Laparoscopic Christianity

February 17, 2016
Meg Thompson on Mission in Honduras
Submitted by Meg Thompson, University of St. Thomas '16

“Move in.” Dr. Miller is dissecting a gallbladder, cutting around the inflamed mass, turgid with stones. I'm watching the end of a tiny camera, inserted into the patient’s abdomen. “That means move the camera further into the body cavity.” Amidst the beeping of machines, chit chat among the surgery personnel, and clink of the surgical instruments, the faint smell of burning rises from the cauterizer.

I'm standing in an operating room at the Holy Family Surgery Center near Tegucigalpa, Honduras, watching my first ever surgery... and I'm completely terrified. But the doctor is calm and confident, the surgery is over quickly, the patient is taken to recovery, and I'm back in my comfort zone, cleaning the surgery center and preparing operating rooms for their new patients.

This is basically how our days go here. We're often carrying out the most menial of tasks; at other times we feel ourselves to be in way over our heads. But the surgeries are completed, the patients are discharged, and finally we make the trek back in the dark to dinner.

We hear the story of NPH, how it started with one priest saving one boy, and the story of Holy Family Surgery Center, how it started with one couple building one operating room. Seeing the hundreds of Honduran kids and gleaming surgery center, it's hard to believe they started with such humble beginnings. But as LuLu Daly is fond of saying, “our vision was small, God’s vision was big.”

That seems to be the theme around here: small ideas making big changes. Laparoscopic surgery involves making small incisions in the body wall to insert instruments and perform surgery without opening the body cavity; while that's going on in the OR it sorta feels like that's what's going on at this place in general. We're making small incisions into the very center of these people’s lives, inserting what tools we have, and hopefully making a difference in their health and wellbeing overall. Sometimes I'm dejected, wondering how a single doctor, OR, or even surgery center can make a difference in a country with such seemingly insurmountable problems. But there is such hope in the hearts of everyone involved. Everyone works with persistence, patience, and prudence, and no one even questions whether they are “making a difference”--they are certain that they are. One doctor who has been coming for many years shared that he had been saddened at his first visit by how helpless he felt and how he had only wished he could do more for the kids; now, he cries tears of thanksgiving because of how much God is doing through him for them.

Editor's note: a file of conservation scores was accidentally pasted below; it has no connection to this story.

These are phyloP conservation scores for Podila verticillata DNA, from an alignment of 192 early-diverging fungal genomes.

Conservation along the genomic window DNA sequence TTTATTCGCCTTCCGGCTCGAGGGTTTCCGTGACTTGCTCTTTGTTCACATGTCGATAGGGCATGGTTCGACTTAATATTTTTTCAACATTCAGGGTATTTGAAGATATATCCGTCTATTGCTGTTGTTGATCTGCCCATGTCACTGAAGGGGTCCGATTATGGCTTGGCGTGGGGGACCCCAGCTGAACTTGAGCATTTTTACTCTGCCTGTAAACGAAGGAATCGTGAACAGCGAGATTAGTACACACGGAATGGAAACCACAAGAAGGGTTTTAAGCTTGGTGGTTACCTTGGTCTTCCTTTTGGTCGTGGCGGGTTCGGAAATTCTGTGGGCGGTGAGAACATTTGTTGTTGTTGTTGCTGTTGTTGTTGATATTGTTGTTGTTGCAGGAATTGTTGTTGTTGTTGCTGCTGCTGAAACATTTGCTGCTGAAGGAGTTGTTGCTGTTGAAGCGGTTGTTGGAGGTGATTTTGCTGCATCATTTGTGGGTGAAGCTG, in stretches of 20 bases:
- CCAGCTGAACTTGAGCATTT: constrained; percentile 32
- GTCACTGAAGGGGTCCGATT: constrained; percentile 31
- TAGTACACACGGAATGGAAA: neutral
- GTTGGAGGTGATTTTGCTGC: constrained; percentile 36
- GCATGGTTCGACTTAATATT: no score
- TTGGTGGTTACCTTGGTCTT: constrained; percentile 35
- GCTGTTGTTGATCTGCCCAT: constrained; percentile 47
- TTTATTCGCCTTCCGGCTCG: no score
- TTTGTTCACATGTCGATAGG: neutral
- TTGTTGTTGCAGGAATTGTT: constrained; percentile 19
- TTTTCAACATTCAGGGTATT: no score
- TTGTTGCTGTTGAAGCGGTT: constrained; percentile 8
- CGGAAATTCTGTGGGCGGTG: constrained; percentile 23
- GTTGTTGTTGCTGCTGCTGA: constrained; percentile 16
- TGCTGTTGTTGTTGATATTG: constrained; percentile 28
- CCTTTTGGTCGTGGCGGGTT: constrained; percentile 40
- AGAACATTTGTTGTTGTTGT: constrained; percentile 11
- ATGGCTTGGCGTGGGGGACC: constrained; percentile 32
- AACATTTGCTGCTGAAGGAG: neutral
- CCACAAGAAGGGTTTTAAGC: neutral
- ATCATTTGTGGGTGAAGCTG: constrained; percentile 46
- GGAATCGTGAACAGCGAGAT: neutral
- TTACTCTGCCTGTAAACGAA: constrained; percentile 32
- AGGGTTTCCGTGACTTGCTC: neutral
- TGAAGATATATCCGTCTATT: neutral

I'm convinced it comes from a surrender--a surrender of our own desires to be heroes, surrender of our ideas of success and progress, and surrender to the “big vision” at work here. Each person contributes what little (or big) they can, and no job is too small. I have seen the academic dean as a glorified dishwasher and the anesthesiologist filling soap dispensers. As for me, with no degree or medical experience to speak of, it is a massive privilege and honor to even be in the OR. I'm happy to empty trash or wipe down glass doors, making a small difference in a single OR in a single surgery center in the middle of Honduras. Maybe this small action will help make a big difference.